WASHINGTON -- Shelling out a few extra dollars for organic foods could pay off in the long run when it comes to your health.
In the largest study of its kind, a meta-analysis recently published in the British Journal of Nutrition, researchers analyzed data from 343 peer-reviewed publications and found that organic foods have more nutritional benefits than their conventional counterparts.
"What they came out with is that organic foods are 18 to 69 percent higher in their concentrations of antioxidants than conventional foods that are exactly the same," says Mary Beth Albright, food lawyer and writer for National Geographic's The Plate.
What does this mean, exactly? Consumers who switch to organic fruits, vegetables and cereals will receive 20 to 40 percent more antioxidants than they would if they ate conventional. Albright says this is the equivalent of two extra portions of fruits or vegetables -- just without the calories.
Organic fruits, vegetables and grains are higher in antioxidants because of how they are grown: with fewer pesticides than conventional crops.
Albright says USDA-certified farmers can still use some pesticides on their crops, but several are forbidden, including those that protect against threatening bugs and funguses. Because of this, the plant produces its own defenses, and these defenses are in the form of antioxidants.
"And when humans eat the plant with those antioxidants in them, it also helps our body ward off disease and other harmful things," Albright says.
Organic crops also have a leg-up on conventional products when it comes to sugar and starch content. Synthetic fertilizers are commonly used in conventional farming, and these fertilizers have high nitrogen content, Albright says.
"When the nitrogen gets in the soil, it's a very quick supply of energy for a plant, so the fruits and vegetables grow really large, really quickly," she says.
Economically, this is beneficial to the farmer, but when crops grow too fast, the antioxidants that are supposed to develop don't get the chance, and instead, starches and sugars take their place.
The study also found that cadmium, a toxic metal contaminant, was decreased by 50 percent in organic foods, Albright says. And while cadmium is not a toxin most are concerned with, its presence is cause for question.
"We're seeing that the toxicity of organic crops are just lower than the toxicity of conventional crops, and we need to believe that those will be translated into better health effects in the human body."
Albright spoke with the one American researcher on the study, and he told her the results bring to light the declining state of conventional farming.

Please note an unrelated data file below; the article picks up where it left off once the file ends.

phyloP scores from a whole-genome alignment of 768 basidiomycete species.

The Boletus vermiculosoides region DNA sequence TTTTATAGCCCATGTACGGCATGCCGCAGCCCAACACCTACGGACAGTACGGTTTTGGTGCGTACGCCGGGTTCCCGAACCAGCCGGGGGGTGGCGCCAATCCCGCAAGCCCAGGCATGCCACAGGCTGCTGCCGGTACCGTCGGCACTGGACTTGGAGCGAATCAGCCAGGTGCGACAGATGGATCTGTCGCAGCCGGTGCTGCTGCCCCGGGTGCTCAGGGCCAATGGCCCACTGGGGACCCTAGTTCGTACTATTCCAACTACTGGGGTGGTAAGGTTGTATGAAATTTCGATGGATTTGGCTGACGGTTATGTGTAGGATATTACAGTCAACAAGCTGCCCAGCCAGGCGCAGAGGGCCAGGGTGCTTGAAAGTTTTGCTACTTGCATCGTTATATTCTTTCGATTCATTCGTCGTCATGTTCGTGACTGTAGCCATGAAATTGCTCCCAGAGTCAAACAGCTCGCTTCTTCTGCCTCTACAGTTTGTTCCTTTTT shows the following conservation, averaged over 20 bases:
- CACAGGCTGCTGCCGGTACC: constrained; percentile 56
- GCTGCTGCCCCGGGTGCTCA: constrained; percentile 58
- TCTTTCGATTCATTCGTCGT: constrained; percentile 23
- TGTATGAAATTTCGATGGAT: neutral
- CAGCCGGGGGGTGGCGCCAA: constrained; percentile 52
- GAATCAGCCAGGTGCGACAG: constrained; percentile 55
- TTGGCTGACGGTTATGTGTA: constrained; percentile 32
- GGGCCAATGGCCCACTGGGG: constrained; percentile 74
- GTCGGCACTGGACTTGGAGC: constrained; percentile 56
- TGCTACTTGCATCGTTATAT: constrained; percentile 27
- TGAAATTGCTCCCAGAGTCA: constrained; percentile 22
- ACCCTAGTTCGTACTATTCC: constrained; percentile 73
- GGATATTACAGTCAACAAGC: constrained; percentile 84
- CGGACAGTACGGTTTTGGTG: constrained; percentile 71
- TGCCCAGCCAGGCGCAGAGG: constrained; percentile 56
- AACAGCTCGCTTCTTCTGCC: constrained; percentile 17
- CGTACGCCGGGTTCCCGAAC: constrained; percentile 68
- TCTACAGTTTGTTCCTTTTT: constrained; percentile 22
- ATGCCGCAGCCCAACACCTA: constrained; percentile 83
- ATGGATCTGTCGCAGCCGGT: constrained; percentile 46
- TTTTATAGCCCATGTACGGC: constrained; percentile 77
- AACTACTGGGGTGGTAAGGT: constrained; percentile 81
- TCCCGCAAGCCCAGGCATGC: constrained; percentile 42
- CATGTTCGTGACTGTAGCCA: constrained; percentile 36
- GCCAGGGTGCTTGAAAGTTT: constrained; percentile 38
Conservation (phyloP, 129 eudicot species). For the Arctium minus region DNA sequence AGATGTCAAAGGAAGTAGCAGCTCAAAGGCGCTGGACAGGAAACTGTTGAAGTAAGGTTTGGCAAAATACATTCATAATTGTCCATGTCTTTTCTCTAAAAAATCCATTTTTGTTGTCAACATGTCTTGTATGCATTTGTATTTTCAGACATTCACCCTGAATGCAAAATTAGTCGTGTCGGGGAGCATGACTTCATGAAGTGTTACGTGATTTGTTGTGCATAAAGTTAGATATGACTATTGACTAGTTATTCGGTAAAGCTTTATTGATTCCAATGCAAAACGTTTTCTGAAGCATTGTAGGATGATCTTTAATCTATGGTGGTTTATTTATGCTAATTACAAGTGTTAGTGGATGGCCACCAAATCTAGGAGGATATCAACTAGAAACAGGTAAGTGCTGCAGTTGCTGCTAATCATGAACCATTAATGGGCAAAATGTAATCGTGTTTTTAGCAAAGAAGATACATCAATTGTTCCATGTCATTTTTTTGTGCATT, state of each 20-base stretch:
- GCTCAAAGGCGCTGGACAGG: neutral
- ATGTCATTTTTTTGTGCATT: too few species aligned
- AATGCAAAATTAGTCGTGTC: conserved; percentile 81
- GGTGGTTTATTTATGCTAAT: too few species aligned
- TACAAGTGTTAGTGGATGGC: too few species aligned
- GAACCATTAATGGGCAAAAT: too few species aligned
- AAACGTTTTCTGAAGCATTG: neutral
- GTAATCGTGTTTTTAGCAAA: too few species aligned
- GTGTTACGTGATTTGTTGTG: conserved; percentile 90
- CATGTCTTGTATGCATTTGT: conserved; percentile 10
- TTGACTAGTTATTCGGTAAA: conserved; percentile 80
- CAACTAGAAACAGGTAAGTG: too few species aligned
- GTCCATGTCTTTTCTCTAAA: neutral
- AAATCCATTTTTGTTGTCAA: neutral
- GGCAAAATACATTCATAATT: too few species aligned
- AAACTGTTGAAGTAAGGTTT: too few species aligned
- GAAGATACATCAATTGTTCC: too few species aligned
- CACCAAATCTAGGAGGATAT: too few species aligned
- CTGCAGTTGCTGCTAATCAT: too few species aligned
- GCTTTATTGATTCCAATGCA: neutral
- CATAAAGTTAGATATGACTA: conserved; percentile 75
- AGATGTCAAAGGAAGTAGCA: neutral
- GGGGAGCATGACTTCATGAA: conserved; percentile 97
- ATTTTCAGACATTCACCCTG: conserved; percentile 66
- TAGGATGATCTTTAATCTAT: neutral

"He said, ‘Look. This isn't about the miraculous quality of organic crops; this is about the decline in nutritional value of conventional crops because of all the things we're applying to them. They're not able to grow into the fruits and vegetables that they were meant to grow into; they're not able to produce the antioxidants they're supposed to,'" Albright relays.
Several studies within the 343 reviewed pieces of research found that organic foods also taste better than conventional products. Albright explains the "struggle" organic crops endure helps them develop a more robust, unique taste. Whereas crops that grow with the help of pesticides and synthetic fertilizers don't take on all the flavors of their surroundings.
"We've all heard about the concept of terroir when it comes to wine. It's that a grape takes on the personality of the soil that it grows in. A pinot noir grape that grows in Oregon tastes so different than one that grows in Burgundy, France. The flavor comes from the soil; the personality comes from the soil. And the stress that a grape or fruit or a vegetable goes through to grow, it develops a flavor over time."
Even though this research was just recently released, Albright says she's seen consumers shift to organic products over the past few years. National brands such as Wal-Mart and Kroger have even launched their own line of organic products at competitive prices.
"Everybody is getting on the organics bandwagon because people are really seeing the word ‘organic' as shorthand for ‘healthier,'" Albright says. "And while there are many food products that are not labeled organic that are really great for you, sometimes people need shorthand."
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